Dubai: After most of the stock markets in the Middle East ended last week on a positive note, trading on the Dubai bourse’s main index is expected to be subdued this week, just as renewed scepticism over an eminent US-China trade deal pushed global stocks into the red.
Emaar Developments, one of the biggest real-estate developers in Dubai, on Thursday was removed from one of the world’s most popular emerging-market benchmarks — the MSCI Emerging Markets Index.
“We expect this weakness to continue to weigh on the market this week,” said Mohamad Al Hajj, head of MENA Equity Strategy for EFG Hermes, adding that the current drag from discounted trading of the Emirates NBD rights issue is expected to persist in the coming days. “We could still see this [ouster from index] lead to combined investment outflows of about $105 million,” he added.
Damac Properties PJSC’s stock has plunged by about two-thirds in the past 12 months, while Emaar Development PJSC have dropped 25 per cent. Emaar Malls’ shares bucked the trend, ending largely unchanged despite volatility during the period.
The performance of these real estate giants had set them up for exclusion from the MSCI Emerging Markets index in May, according to analysts, but only Damac was excluded in the month then. That is, until the exclusion of Emaar Developments on Thursday.
Apart from the MSCI factor, analysts believe that ongoing talks between the US-China on trade tariffs is sending mixed signals to the markets and are leading to the dampening of marketwide sentiment.
More trade scepticism
US President Donald Trump on Friday denied he had agreed to lift the tariffs on China, a day after contrary statements from a Chinese government spokesperson, adding to uncertainties on whether the world’s top two economies were really getting close to signing a partial deal.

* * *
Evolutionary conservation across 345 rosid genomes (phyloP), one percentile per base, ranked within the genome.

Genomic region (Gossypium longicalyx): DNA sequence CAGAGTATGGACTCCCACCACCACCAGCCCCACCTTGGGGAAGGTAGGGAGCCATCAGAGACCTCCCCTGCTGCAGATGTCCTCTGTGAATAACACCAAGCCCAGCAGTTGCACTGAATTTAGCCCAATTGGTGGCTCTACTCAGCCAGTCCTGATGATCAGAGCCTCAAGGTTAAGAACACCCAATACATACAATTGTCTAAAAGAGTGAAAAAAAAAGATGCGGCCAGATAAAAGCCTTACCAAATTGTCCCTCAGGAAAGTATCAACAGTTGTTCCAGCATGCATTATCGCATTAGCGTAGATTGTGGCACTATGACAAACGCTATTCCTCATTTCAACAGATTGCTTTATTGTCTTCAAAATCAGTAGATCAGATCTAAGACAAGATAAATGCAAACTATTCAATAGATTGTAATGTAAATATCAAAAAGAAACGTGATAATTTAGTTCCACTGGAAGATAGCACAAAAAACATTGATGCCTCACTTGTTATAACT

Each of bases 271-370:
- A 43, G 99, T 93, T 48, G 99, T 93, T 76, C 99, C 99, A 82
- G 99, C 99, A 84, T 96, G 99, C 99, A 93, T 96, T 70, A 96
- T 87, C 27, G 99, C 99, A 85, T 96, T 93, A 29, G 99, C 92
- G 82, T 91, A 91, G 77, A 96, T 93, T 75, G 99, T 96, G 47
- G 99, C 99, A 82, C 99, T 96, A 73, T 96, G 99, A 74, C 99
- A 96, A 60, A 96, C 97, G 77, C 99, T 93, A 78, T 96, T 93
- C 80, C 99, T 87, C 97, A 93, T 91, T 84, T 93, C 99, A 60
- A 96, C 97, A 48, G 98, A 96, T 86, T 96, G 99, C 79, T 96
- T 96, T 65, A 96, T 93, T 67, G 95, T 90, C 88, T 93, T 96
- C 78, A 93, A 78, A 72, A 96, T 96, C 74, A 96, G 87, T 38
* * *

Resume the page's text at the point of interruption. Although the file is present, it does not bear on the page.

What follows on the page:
The comments from China pushed the markets sharply higher on Thursday, but Trump’s lacklustre comments the day after pushed shares back down, dampening hopes that the months-long trade war would soon be resolved. “The worries rose over further delay in signing the trade pact, as contradictory statements from both countries have weighed on investor sentiment,” analysts at First Abu Dhabi Bank Securities wrote in a note.
European markets ended in the red, so did Asian markets, but US markets closed positive after a choppy session.
The details of the much-awaited Aramco IPO remained meagre.
The Saudi state oil giant released a 600-page prospectus, which flagged risks and provided very little details on the size of the offering. It will sell 0.5 per cent of its shares to individual retail investors, the prospectus revealed, and the government will have a lock-up period of a year on further share sales after the IPO.